Plants are excellent at scrubbing carbon from the atmosphere. Every year, the world’s plants breathe in around 64 gigatons of CO2 from the air, storing the carbon in leaves, shoots and roots. To get a sense of the staggering amount of carbon plants absorb, consider that an adult African elephant at the San Diego Zoo can weigh up to 6.8 metric tons. One gigaton is equivalent to more than 100 million of those elephants. Now multiply by 64.
While plants store this carbon in the form of numerous biomolecules, almost all of these materials are degraded by animals, fungi and bacteria and the stored CO2 thereby released. The Salk team has identified one particular plant-made molecule, called suberin, that is highly resistant to this degradation and can thereby remain in the soil. Suberin, better known to wine aficionados as cork, is a waxy, water-repellant and carbon-rich substance, and is at the heart of the Salk team’s strategy to address the problem of meeting human needs while reducing carbon in the atmosphere. Each growing season, annual crops—plants that live only one season, such as corn or wheat—breathe in CO2 to build plump leaves, tall stems and thick roots.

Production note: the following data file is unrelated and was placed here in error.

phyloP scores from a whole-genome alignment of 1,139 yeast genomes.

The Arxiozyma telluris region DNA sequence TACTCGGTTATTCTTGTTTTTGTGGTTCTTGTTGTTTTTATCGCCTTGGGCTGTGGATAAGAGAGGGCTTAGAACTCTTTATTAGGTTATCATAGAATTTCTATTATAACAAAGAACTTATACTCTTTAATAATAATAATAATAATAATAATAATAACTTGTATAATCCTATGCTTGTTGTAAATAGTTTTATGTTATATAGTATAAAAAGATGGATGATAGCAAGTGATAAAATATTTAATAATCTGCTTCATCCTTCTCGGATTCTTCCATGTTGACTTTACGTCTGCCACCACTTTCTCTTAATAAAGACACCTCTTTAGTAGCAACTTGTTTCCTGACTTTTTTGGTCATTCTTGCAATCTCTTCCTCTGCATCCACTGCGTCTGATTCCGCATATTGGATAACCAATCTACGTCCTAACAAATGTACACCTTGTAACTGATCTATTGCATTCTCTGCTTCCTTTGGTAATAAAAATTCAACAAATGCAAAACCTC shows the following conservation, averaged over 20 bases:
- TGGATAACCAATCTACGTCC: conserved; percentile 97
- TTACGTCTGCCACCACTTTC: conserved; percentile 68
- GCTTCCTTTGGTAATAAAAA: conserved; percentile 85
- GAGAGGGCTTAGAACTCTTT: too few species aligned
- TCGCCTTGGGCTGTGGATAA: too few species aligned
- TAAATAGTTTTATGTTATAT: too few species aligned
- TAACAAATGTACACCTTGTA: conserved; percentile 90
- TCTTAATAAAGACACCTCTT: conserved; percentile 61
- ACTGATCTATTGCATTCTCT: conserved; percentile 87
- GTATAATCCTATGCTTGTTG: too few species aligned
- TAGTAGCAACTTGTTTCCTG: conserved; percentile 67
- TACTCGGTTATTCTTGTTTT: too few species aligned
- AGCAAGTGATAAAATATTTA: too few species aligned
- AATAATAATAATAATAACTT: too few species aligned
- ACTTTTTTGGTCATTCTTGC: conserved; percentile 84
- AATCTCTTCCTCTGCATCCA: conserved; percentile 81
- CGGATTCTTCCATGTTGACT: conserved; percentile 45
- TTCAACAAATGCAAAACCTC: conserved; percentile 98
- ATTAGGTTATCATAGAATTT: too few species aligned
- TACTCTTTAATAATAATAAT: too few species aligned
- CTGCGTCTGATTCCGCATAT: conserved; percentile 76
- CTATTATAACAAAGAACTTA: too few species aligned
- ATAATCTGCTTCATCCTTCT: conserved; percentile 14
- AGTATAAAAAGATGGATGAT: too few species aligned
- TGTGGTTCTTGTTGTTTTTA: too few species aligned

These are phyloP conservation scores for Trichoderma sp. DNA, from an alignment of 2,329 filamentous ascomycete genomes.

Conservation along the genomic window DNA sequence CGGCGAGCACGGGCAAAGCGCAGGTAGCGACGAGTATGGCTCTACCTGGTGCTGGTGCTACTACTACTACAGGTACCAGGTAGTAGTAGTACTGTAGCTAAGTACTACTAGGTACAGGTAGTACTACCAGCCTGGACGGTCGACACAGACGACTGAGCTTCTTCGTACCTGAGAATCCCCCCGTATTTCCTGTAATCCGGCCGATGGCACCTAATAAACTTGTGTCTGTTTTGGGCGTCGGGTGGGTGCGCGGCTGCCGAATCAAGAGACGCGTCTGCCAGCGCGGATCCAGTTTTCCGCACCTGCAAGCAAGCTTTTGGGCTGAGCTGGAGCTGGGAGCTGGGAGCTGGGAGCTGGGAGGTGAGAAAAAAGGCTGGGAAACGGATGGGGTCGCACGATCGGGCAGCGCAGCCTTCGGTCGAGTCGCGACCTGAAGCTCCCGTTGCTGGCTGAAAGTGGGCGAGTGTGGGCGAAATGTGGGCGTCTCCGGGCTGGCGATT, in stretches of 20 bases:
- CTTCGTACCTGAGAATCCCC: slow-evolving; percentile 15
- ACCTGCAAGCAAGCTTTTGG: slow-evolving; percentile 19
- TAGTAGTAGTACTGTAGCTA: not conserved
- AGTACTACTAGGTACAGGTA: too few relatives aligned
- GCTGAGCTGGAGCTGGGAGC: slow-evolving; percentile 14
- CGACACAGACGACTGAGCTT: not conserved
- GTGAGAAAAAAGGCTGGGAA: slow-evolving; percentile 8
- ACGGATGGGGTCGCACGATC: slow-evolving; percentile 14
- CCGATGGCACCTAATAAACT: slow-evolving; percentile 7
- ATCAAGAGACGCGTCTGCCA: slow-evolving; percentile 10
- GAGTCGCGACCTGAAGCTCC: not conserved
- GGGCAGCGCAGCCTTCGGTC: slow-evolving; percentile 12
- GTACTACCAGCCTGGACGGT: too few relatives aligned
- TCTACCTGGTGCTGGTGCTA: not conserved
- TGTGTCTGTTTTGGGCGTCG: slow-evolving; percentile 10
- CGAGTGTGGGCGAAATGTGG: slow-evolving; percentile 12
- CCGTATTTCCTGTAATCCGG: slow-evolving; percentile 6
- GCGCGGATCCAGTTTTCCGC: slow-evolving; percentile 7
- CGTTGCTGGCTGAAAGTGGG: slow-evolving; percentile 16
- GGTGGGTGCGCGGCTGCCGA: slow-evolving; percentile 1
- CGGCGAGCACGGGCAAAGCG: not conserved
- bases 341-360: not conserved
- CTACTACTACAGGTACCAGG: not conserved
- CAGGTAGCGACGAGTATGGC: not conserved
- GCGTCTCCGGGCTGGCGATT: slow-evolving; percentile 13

At the end of the season, the plants die and rot, releasing much of that carbon back into the atmosphere.
“What if you could tweak this carbon cycle in the plant so that it absorbed more carbon and released less?” says Joseph Noel, a member of Salk’s plant biology team and Howard Hughes Medical Institute investigator.